When I was in first grade, my teacher gave our class the assignment that simply said: “Rip Van Winkle has been asleep for quite a few decades, but he finally awakens, and it is your job to teach him about an invention he hasn’t yet seen.” I interpreted that to mean something new, something upcoming, something we could look forward to in the near future. Since at the time my grandparents lived in Florida, and I could only visit them once or twice a year, but we talked on the phone every Saturday morning, I invented the picture phone. Or at least I thought I did.
Apparently, though, the first variation on the invention was patented in 1955, with early ideas being quoted as on the record as early as 1910, quite a few decades before my amateur pencil sketch garnered me a check plus on the assignment. I didn’t learn it was already a real invention until a few years later, studying advances in technology in a later grade, and needless to say, I felt a bit jipped. Now those feelings are flooding back.
Just the other day I was telling a friend how I would love a “smart” refrigerator—you know, the kind you see in programs about time travelers on ABC Family Channel. I wanted to invent one that could inventory everything inside and then make a grocery list for you based on what’s running low or what’s missing all together. And then today happened.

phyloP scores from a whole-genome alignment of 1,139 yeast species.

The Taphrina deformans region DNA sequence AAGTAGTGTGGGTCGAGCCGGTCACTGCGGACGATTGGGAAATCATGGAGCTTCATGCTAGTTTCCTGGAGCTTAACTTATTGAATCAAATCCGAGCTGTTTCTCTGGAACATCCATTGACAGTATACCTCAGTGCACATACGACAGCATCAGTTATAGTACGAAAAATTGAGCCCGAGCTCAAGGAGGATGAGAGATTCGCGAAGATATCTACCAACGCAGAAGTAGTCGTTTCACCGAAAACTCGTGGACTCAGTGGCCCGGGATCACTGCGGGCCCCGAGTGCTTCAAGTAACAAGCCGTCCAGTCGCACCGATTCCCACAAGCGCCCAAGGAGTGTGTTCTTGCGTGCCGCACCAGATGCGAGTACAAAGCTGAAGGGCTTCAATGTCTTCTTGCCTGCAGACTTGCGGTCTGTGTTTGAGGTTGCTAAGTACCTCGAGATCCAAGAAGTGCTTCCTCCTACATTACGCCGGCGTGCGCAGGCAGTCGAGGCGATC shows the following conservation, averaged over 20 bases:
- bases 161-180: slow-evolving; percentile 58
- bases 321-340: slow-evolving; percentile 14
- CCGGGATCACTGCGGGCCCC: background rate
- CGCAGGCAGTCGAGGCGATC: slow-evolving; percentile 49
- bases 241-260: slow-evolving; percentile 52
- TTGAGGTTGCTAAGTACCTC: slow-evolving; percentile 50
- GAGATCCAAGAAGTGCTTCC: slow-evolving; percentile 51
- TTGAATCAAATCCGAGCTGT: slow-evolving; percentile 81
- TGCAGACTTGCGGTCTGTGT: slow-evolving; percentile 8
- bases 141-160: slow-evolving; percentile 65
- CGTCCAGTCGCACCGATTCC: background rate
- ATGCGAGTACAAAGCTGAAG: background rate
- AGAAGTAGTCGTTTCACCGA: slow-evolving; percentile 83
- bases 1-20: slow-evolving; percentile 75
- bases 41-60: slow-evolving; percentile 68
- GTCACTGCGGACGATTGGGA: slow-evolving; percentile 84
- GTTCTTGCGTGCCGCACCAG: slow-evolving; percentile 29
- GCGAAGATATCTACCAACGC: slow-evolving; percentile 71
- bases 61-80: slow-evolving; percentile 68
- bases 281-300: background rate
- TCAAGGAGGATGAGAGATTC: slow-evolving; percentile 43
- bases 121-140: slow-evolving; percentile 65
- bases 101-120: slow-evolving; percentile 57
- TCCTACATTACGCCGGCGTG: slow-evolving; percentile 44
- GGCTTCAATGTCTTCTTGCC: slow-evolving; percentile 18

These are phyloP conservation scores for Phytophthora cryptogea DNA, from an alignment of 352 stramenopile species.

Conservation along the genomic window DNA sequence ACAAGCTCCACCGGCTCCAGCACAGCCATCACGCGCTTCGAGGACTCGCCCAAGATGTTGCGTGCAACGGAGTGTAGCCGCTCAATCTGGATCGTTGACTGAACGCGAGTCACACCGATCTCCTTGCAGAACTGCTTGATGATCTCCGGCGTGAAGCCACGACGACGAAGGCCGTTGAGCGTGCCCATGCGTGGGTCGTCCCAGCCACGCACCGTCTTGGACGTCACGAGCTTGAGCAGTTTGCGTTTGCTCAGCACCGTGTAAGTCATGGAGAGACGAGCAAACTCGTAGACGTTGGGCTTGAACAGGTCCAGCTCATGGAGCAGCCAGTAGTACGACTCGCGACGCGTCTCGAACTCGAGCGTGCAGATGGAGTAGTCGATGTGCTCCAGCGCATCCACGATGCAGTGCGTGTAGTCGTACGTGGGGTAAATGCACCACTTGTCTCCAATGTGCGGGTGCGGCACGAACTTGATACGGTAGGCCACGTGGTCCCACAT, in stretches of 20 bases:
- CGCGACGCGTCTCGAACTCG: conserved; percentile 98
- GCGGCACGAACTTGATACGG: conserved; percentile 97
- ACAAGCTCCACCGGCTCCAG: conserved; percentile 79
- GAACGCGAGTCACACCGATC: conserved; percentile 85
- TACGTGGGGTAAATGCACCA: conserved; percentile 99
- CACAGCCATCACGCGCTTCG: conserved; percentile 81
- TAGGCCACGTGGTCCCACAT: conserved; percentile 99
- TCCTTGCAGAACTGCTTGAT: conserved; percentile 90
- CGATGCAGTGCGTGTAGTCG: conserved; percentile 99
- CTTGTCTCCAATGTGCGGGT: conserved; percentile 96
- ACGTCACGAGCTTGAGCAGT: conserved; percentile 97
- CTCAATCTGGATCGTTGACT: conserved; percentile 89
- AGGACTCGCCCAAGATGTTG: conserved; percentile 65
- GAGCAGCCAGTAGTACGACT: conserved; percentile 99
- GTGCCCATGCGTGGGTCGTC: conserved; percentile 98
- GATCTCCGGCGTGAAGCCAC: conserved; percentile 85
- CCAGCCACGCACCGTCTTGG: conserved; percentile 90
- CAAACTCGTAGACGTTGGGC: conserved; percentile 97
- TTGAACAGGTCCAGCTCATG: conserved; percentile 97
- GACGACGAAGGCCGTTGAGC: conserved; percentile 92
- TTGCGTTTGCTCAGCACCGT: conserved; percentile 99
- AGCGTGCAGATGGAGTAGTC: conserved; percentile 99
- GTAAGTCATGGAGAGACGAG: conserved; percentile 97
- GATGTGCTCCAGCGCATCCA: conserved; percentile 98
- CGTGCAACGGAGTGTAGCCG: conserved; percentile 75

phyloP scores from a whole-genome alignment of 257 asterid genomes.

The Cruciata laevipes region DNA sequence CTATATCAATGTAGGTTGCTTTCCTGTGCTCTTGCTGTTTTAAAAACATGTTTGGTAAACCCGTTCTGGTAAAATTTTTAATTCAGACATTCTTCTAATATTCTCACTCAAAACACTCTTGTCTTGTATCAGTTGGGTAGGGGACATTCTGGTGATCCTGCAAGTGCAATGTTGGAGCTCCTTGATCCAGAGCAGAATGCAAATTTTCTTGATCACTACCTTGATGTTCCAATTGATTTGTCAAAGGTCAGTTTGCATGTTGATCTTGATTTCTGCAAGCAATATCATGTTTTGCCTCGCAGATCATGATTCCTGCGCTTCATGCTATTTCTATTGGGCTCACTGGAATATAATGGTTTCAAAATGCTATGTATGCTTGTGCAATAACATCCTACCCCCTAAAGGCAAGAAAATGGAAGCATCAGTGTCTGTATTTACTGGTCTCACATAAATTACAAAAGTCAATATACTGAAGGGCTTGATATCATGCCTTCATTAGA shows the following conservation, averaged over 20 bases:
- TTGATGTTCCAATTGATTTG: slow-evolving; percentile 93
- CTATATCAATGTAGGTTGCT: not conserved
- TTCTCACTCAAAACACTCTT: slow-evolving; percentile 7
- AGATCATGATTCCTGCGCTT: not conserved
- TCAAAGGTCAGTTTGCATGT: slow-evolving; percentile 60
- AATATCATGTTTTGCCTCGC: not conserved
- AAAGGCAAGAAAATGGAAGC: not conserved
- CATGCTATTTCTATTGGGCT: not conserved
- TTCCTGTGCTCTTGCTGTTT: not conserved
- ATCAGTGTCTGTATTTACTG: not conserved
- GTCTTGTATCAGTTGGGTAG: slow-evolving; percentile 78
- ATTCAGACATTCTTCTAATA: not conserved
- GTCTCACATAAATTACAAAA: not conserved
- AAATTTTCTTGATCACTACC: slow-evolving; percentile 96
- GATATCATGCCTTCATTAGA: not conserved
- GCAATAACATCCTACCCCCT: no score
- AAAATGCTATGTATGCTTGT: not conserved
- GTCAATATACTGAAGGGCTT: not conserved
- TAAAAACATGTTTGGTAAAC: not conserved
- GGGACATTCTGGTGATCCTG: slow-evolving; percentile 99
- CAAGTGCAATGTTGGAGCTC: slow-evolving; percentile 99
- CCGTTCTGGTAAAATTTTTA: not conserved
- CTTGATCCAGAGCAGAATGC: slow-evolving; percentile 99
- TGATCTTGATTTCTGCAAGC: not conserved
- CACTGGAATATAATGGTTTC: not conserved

Good Day LA sent one of their reporters to Disneyland for the opening of two attractions. One is the Toy Story 3D laser gun ride, which doesn’t look unlike the already existing “Buzz Lightyear Astro Blasters” game. The other, though, is a smart house, complete with a bedroom in which you can stand in front of a mirror and virtually try on all of the clothes in the closet, saving you from physically trying them on before a big date or first day of school or work, shaving dozens of minutes off of your preparation. It truly is the wave of the future. But the point is that of course Disney thought of the smart refrigerator, too, and one is featured front and center in their whole smart kitchen, where all of their appliances are taken above and beyond proving that my imagination is feeble, as I only managed to think of one cool advancement and again, way too late. While the refrigerator also makes menu recommendations, and everything in the kitchen is done on a touch basis, the HP-technology run house does not feature a bathroom. Does that mean in the future we’ll find another way to take care of what normally goes on in there? Or is there actually a corner of the market still open for suggestions? Because I’ve got quite a few ideas for in there, too, only I think I’ll keep them to myself so no one else steals them and subsequently my millions!